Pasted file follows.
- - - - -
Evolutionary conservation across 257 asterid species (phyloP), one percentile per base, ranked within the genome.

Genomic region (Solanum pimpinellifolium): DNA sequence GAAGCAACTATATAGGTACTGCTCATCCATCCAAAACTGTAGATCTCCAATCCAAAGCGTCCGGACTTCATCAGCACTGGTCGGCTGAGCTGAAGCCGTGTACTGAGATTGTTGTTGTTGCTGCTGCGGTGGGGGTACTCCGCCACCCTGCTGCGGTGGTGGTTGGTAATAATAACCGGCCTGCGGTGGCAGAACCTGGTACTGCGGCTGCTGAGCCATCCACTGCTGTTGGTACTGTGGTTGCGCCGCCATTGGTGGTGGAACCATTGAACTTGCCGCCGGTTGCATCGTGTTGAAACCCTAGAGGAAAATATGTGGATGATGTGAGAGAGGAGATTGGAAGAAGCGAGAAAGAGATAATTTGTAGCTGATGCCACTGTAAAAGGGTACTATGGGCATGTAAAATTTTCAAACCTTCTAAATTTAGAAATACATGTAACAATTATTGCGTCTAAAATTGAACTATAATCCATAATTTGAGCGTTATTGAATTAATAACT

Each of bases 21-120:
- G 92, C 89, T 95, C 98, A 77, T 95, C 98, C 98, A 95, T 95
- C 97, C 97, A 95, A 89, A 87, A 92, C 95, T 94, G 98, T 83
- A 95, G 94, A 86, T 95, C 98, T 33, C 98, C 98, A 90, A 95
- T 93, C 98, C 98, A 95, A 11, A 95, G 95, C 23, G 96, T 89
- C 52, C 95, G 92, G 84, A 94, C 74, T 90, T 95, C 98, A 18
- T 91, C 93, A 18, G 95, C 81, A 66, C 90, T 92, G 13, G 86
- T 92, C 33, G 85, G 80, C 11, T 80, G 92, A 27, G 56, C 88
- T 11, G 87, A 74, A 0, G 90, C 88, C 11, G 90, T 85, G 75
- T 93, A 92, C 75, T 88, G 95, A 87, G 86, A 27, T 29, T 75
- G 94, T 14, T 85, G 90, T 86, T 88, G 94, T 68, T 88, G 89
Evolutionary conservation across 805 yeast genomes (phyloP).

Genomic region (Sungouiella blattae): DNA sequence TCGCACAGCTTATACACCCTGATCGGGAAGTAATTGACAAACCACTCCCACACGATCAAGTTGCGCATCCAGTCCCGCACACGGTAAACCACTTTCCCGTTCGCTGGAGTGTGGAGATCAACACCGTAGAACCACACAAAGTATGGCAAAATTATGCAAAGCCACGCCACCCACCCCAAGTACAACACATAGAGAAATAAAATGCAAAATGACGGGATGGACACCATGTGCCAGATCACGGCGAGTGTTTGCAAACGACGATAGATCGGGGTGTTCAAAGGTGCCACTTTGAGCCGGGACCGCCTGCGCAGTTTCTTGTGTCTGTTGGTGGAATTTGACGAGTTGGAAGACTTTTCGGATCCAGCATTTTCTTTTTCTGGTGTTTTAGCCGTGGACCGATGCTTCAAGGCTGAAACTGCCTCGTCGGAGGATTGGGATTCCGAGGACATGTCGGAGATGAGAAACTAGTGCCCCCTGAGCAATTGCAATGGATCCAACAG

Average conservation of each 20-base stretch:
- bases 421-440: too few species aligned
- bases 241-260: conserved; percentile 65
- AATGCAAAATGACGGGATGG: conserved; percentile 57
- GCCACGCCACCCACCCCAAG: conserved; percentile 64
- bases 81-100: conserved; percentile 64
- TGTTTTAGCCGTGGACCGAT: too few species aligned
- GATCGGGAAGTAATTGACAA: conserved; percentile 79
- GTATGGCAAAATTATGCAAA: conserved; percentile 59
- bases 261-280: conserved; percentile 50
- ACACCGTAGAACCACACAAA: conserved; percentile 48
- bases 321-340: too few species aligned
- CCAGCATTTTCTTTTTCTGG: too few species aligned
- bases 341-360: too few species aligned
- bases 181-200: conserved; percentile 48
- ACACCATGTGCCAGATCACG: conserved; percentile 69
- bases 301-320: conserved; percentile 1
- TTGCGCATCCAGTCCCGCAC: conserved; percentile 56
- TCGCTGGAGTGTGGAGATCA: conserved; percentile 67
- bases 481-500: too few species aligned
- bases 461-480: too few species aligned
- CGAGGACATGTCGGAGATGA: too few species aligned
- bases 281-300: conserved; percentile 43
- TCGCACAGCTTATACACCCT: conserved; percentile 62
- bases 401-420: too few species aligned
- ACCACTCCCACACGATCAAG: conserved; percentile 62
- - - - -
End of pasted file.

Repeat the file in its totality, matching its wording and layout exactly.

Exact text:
Evolutionary conservation across 257 asterid species (phyloP), one percentile per base, ranked within the genome.

Genomic region (Solanum pimpinellifolium): DNA sequence GAAGCAACTATATAGGTACTGCTCATCCATCCAAAACTGTAGATCTCCAATCCAAAGCGTCCGGACTTCATCAGCACTGGTCGGCTGAGCTGAAGCCGTGTACTGAGATTGTTGTTGTTGCTGCTGCGGTGGGGGTACTCCGCCACCCTGCTGCGGTGGTGGTTGGTAATAATAACCGGCCTGCGGTGGCAGAACCTGGTACTGCGGCTGCTGAGCCATCCACTGCTGTTGGTACTGTGGTTGCGCCGCCATTGGTGGTGGAACCATTGAACTTGCCGCCGGTTGCATCGTGTTGAAACCCTAGAGGAAAATATGTGGATGATGTGAGAGAGGAGATTGGAAGAAGCGAGAAAGAGATAATTTGTAGCTGATGCCACTGTAAAAGGGTACTATGGGCATGTAAAATTTTCAAACCTTCTAAATTTAGAAATACATGTAACAATTATTGCGTCTAAAATTGAACTATAATCCATAATTTGAGCGTTATTGAATTAATAACT

Each of bases 21-120:
- G 92, C 89, T 95, C 98, A 77, T 95, C 98, C 98, A 95, T 95
- C 97, C 97, A 95, A 89, A 87, A 92, C 95, T 94, G 98, T 83
- A 95, G 94, A 86, T 95, C 98, T 33, C 98, C 98, A 90, A 95
- T 93, C 98, C 98, A 95, A 11, A 95, G 95, C 23, G 96, T 89
- C 52, C 95, G 92, G 84, A 94, C 74, T 90, T 95, C 98, A 18
- T 91, C 93, A 18, G 95, C 81, A 66, C 90, T 92, G 13, G 86
- T 92, C 33, G 85, G 80, C 11, T 80, G 92, A 27, G 56, C 88
- T 11, G 87, A 74, A 0, G 90, C 88, C 11, G 90, T 85, G 75
- T 93, A 92, C 75, T 88, G 95, A 87, G 86, A 27, T 29, T 75
- G 94, T 14, T 85, G 90, T 86, T 88, G 94, T 68, T 88, G 89
Evolutionary conservation across 805 yeast genomes (phyloP).

Genomic region (Sungouiella blattae): DNA sequence TCGCACAGCTTATACACCCTGATCGGGAAGTAATTGACAAACCACTCCCACACGATCAAGTTGCGCATCCAGTCCCGCACACGGTAAACCACTTTCCCGTTCGCTGGAGTGTGGAGATCAACACCGTAGAACCACACAAAGTATGGCAAAATTATGCAAAGCCACGCCACCCACCCCAAGTACAACACATAGAGAAATAAAATGCAAAATGACGGGATGGACACCATGTGCCAGATCACGGCGAGTGTTTGCAAACGACGATAGATCGGGGTGTTCAAAGGTGCCACTTTGAGCCGGGACCGCCTGCGCAGTTTCTTGTGTCTGTTGGTGGAATTTGACGAGTTGGAAGACTTTTCGGATCCAGCATTTTCTTTTTCTGGTGTTTTAGCCGTGGACCGATGCTTCAAGGCTGAAACTGCCTCGTCGGAGGATTGGGATTCCGAGGACATGTCGGAGATGAGAAACTAGTGCCCCCTGAGCAATTGCAATGGATCCAACAG

Average conservation of each 20-base stretch:
- bases 421-440: too few species aligned
- bases 241-260: conserved; percentile 65
- AATGCAAAATGACGGGATGG: conserved; percentile 57
- GCCACGCCACCCACCCCAAG: conserved; percentile 64
- bases 81-100: conserved; percentile 64
- TGTTTTAGCCGTGGACCGAT: too few species aligned
- GATCGGGAAGTAATTGACAA: conserved; percentile 79
- GTATGGCAAAATTATGCAAA: conserved; percentile 59
- bases 261-280: conserved; percentile 50
- ACACCGTAGAACCACACAAA: conserved; percentile 48
- bases 321-340: too few species aligned
- CCAGCATTTTCTTTTTCTGG: too few species aligned
- bases 341-360: too few species aligned
- bases 181-200: conserved; percentile 48
- ACACCATGTGCCAGATCACG: conserved; percentile 69
- bases 301-320: conserved; percentile 1
- TTGCGCATCCAGTCCCGCAC: conserved; percentile 56
- TCGCTGGAGTGTGGAGATCA: conserved; percentile 67
- bases 481-500: too few species aligned
- bases 461-480: too few species aligned
- CGAGGACATGTCGGAGATGA: too few species aligned
- bases 281-300: conserved; percentile 43
- TCGCACAGCTTATACACCCT: conserved; percentile 62
- bases 401-420: too few species aligned
- ACCACTCCCACACGATCAAG: conserved; percentile 62